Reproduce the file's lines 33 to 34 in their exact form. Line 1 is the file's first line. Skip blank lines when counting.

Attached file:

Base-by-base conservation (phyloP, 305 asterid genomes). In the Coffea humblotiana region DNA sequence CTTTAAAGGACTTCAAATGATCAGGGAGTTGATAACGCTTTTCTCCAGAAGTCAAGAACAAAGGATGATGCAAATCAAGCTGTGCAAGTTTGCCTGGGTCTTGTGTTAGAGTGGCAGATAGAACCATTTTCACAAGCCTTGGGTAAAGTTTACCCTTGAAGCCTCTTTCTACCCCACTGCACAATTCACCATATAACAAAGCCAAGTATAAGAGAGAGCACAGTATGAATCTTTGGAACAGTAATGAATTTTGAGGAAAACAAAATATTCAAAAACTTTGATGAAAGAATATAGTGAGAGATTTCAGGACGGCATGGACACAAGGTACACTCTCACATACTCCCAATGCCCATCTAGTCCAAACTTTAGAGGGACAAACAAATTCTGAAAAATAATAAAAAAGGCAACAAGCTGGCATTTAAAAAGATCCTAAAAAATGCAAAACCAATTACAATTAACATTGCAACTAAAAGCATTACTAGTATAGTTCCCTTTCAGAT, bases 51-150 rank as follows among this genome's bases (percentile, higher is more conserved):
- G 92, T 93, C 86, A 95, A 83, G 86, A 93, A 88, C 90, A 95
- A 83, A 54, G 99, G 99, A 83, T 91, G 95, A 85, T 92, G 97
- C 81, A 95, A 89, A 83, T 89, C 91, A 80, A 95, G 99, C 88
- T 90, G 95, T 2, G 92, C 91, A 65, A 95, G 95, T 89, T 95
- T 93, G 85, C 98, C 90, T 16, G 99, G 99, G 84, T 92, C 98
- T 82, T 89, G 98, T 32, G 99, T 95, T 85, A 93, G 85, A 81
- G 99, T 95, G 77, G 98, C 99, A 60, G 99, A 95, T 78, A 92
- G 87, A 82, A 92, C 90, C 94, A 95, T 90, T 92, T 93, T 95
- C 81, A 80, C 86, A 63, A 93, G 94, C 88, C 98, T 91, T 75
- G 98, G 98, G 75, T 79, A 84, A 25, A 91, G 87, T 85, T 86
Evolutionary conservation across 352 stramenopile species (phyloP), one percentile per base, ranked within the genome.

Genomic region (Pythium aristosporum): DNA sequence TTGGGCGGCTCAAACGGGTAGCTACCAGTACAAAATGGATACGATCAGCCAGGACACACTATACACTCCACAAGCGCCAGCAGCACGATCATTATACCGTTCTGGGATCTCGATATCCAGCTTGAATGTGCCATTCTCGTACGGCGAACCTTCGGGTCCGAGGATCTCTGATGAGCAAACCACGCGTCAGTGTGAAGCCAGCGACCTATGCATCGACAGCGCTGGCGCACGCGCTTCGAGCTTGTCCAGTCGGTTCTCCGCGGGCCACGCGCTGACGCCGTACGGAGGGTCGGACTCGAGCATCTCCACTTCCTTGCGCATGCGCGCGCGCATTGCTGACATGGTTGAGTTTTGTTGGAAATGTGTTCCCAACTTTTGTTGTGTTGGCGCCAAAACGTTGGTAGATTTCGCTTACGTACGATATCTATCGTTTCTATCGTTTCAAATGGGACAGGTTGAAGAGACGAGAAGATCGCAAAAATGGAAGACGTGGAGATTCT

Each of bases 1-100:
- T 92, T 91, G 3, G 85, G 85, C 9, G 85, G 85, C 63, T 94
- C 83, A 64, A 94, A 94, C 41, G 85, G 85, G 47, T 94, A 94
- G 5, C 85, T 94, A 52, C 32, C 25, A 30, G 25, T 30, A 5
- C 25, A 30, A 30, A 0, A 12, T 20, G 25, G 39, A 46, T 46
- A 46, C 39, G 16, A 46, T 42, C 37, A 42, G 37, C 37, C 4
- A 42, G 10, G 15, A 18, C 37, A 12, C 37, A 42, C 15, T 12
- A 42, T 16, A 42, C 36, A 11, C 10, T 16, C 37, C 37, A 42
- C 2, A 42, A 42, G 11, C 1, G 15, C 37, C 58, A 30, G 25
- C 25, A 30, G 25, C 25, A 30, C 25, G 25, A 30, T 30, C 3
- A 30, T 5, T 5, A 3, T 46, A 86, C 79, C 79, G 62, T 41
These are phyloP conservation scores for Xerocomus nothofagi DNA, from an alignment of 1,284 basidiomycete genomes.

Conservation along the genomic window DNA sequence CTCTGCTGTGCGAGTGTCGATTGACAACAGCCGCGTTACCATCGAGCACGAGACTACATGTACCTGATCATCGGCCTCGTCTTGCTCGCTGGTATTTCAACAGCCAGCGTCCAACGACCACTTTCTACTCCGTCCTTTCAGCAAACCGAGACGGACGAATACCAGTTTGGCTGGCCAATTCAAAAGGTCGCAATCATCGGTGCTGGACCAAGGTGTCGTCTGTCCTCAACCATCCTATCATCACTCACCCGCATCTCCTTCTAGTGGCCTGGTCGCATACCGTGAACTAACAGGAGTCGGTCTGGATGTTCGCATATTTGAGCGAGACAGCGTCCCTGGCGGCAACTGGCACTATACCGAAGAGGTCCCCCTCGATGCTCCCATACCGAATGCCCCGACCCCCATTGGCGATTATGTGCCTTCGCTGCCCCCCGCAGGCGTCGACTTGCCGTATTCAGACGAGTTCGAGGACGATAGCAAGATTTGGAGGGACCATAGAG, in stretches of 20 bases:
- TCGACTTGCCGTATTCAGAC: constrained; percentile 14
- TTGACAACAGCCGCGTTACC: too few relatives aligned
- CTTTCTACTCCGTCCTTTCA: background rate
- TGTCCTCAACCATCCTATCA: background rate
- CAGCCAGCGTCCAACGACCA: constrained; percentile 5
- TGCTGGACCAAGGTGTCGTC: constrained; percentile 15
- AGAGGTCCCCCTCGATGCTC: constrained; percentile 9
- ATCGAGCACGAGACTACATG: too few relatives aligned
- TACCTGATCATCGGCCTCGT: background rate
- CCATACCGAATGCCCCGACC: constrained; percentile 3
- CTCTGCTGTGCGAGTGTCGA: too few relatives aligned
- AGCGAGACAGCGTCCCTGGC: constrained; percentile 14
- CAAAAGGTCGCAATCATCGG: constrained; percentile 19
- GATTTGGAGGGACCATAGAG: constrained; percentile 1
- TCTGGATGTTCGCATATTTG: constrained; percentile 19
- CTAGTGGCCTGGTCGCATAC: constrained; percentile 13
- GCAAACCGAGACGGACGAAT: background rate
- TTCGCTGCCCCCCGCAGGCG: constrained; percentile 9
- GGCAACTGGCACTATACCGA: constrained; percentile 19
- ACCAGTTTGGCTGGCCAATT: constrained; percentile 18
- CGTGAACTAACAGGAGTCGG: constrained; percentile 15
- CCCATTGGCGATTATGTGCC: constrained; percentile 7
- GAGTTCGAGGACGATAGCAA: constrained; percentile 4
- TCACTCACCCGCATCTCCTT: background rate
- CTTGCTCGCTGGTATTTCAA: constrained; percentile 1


- AGAGGTCCCCCTCGATGCTC: constrained; percentile 9
- ATCGAGCACGAGACTACATG: too few relatives aligned